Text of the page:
Coronavirus reinfections are relatively rare, but it's more common for people 65 and older to get infected more than once, according to a study published Wednesday in the Lancet medical journal.
A team of scientists, including some from Denmark's Department of Infectious Disease Epidemiology and Prevention, noted that most people who have had Covid-19 seemed to have protection from reinfection that remained stable for more than six months. In the follow-up after six months, the study didn't find evidence that protection was waning.
But a check of the demographics of who was getting infected again showed it was mostly people age 65 and older.
Researchers looked at the reinfection rate among 4 million people during the second surge of Covid-19 from September through December 31, and compared this to the infection rate during the first surge between March and May. Of the 11,068 people who tested positive during the first surge, only 72 tested positive again during the second.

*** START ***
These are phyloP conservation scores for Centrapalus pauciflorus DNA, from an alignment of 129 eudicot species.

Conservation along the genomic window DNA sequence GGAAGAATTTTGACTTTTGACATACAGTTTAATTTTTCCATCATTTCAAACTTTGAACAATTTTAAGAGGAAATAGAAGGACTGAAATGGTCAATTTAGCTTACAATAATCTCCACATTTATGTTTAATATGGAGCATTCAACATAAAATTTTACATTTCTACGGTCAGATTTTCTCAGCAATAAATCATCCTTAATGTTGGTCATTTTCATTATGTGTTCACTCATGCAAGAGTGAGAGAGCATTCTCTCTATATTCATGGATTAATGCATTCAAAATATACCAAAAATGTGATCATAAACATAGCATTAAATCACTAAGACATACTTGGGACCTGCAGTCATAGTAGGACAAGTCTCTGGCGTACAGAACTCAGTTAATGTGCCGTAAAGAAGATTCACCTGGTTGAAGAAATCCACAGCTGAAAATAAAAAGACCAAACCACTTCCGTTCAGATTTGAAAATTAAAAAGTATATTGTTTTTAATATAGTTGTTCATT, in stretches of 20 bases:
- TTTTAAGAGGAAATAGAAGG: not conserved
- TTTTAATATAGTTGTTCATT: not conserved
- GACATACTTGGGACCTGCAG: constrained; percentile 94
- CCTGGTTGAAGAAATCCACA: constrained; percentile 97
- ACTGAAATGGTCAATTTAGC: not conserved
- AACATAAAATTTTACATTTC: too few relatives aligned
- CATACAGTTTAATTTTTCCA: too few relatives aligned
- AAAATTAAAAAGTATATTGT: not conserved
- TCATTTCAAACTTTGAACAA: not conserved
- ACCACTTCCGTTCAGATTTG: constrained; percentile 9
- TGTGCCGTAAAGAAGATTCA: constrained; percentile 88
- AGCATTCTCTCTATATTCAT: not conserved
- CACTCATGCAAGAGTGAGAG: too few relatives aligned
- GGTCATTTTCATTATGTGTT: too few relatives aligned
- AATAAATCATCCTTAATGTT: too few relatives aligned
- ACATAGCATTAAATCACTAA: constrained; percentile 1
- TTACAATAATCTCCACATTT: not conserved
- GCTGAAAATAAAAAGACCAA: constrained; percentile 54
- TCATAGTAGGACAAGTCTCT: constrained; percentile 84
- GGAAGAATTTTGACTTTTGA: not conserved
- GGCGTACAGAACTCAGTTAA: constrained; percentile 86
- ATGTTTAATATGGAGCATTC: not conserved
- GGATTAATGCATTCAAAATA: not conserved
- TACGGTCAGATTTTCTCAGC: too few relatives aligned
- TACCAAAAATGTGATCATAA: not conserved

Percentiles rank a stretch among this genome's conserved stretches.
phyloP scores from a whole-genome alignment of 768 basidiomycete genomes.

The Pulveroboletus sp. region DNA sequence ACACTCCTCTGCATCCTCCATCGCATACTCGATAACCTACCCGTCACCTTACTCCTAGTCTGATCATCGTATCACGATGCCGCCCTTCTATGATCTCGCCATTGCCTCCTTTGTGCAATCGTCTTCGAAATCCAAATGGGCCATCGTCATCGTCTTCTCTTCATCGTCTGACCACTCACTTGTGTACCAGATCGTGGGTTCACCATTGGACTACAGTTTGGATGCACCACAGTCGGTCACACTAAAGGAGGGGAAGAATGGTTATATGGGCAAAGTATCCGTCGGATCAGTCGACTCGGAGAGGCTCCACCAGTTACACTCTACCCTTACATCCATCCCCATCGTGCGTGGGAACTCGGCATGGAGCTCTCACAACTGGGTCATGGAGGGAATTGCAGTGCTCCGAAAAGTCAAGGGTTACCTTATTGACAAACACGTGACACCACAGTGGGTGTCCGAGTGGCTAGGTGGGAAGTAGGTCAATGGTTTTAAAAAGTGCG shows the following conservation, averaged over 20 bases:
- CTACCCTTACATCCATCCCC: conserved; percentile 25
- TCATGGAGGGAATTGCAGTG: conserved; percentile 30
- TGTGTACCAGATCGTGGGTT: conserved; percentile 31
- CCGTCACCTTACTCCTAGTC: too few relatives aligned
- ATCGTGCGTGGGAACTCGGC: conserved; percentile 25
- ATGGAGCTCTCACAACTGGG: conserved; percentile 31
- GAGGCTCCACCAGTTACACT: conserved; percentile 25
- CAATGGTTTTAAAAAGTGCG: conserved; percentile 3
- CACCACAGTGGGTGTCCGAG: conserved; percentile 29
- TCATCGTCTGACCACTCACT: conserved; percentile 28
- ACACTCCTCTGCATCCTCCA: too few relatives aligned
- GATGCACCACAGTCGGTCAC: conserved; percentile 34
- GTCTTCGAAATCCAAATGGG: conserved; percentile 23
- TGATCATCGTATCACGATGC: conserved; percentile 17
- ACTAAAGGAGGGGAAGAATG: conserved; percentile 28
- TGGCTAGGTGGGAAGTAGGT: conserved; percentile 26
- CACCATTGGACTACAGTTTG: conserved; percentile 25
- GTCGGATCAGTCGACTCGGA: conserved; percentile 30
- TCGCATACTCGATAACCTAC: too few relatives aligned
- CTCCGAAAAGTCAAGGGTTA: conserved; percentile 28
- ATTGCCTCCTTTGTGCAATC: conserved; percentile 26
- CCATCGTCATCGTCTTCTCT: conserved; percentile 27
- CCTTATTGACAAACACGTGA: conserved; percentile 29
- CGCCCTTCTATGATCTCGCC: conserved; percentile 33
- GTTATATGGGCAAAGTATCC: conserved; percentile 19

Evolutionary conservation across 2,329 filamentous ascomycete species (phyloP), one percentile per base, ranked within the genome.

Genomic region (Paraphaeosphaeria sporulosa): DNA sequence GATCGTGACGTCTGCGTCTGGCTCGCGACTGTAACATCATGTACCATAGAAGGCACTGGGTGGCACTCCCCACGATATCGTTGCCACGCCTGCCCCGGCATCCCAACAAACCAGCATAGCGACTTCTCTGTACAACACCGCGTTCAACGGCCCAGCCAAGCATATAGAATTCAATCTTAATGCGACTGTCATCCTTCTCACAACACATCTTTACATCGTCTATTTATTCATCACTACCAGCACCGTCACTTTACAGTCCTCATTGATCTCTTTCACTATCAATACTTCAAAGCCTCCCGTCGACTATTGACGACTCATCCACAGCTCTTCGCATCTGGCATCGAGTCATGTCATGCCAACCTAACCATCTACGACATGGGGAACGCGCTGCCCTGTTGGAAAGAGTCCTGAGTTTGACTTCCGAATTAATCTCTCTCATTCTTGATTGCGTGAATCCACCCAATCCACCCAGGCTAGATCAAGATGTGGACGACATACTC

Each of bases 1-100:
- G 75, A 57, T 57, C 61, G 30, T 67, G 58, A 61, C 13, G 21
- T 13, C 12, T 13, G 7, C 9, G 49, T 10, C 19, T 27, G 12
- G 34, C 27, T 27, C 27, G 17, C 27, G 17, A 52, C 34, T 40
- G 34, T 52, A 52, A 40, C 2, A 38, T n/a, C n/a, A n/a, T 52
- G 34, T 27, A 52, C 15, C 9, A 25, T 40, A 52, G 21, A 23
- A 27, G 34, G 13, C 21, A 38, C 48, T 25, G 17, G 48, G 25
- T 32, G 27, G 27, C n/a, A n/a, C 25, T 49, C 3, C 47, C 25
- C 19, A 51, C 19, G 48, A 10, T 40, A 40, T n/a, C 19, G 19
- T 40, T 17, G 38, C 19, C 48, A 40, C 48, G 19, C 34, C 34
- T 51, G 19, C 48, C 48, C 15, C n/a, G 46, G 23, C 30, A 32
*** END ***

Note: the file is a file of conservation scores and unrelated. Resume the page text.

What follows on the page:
The older age group had only about 47% protection against repeat infection, compared to younger people who seemed to have about 80% protection from reinfection, the team wrote.
The finding is not completely unexpected, since immune systems weaken as people age.
"Given what is at stake, the results emphasize how important it is that people adhere to measures implemented to keep themselves and others safe, even if they have already had Covid-19," study co-author Dr. Steen Ethelberg of the Statens Serum Institut in Denmark said in a statement.
Read the full story: